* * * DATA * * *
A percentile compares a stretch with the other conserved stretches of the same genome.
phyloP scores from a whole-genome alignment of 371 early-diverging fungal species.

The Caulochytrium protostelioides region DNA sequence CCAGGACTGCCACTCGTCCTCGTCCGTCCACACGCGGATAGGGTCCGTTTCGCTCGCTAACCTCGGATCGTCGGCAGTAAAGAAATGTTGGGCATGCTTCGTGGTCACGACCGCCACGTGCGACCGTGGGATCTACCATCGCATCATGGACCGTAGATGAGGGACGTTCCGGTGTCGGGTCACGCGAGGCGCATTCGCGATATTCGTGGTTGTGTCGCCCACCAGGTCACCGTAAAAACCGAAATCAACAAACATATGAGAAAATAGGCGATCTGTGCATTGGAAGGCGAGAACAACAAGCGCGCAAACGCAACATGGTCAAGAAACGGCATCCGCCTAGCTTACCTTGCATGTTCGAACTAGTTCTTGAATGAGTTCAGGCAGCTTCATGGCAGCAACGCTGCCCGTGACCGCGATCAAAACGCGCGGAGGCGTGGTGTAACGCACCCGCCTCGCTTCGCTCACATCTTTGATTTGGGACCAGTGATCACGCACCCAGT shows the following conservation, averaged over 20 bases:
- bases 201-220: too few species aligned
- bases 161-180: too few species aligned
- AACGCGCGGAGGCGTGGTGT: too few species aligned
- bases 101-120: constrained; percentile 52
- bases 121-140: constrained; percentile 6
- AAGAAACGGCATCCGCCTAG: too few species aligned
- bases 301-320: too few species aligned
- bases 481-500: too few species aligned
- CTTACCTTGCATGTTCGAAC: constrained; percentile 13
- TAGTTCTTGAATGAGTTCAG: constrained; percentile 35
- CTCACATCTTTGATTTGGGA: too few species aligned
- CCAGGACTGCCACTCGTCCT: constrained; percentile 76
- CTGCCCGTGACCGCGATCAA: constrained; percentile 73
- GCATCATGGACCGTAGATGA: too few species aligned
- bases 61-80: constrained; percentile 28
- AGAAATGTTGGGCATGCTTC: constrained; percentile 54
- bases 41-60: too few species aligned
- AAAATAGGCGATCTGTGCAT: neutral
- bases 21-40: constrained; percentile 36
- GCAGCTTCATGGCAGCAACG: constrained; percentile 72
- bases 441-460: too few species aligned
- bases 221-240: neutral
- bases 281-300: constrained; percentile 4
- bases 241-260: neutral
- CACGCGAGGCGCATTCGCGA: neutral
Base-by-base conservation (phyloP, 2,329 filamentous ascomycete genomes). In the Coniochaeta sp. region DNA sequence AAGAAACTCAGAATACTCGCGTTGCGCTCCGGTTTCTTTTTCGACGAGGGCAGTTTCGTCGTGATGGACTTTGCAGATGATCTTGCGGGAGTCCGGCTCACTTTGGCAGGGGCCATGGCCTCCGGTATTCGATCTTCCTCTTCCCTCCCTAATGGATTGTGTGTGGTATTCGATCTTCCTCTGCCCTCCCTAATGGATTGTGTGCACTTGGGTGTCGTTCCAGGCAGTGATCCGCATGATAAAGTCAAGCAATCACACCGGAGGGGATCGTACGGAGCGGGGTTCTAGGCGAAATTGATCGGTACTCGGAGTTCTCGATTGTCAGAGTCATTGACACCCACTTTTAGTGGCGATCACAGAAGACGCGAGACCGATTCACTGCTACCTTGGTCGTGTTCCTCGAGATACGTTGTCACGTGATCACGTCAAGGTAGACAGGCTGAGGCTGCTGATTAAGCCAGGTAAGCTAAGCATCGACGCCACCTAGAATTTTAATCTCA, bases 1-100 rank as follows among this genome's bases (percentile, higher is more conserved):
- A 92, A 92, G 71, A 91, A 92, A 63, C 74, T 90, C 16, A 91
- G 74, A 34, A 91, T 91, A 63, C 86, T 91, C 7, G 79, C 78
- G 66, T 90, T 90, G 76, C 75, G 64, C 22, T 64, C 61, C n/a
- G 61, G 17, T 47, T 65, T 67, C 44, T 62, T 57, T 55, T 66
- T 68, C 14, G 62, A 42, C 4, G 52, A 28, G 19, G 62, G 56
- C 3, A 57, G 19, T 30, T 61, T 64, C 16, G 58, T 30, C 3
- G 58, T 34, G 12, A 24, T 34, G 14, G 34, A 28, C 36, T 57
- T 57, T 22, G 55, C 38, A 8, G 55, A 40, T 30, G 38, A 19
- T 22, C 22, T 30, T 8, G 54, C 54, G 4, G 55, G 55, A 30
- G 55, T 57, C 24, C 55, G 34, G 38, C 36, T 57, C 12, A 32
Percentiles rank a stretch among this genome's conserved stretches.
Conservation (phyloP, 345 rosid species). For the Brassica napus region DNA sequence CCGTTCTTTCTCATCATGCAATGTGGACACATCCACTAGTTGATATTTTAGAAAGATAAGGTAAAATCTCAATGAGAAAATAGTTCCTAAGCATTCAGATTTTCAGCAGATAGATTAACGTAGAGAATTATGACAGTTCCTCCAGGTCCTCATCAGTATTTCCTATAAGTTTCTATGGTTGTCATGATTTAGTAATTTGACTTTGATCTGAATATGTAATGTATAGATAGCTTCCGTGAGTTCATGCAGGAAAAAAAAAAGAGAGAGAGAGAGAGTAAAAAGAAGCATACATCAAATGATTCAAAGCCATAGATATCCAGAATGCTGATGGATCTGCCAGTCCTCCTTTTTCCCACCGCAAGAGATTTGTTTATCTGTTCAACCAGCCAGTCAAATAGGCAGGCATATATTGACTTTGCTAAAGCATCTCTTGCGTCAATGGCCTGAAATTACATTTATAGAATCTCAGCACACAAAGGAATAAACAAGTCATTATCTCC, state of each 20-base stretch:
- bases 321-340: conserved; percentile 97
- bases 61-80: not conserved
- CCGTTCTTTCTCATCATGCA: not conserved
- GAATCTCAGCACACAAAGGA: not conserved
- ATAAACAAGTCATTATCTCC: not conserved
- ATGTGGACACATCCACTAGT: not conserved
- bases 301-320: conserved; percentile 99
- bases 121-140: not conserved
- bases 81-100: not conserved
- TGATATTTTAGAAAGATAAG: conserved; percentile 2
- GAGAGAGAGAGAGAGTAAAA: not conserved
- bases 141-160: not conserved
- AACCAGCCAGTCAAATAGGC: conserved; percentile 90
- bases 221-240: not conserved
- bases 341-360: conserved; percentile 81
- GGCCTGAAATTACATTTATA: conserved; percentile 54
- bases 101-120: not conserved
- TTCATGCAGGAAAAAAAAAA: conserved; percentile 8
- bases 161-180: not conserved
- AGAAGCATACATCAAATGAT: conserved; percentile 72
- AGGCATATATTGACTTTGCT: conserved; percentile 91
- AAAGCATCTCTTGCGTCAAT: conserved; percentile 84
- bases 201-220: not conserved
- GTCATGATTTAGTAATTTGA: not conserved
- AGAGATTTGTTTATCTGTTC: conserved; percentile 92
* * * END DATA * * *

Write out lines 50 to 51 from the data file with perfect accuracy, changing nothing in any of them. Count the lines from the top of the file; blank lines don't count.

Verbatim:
- bases 81-100: not conserved
- TGATATTTTAGAAAGATAAG: conserved; percentile 2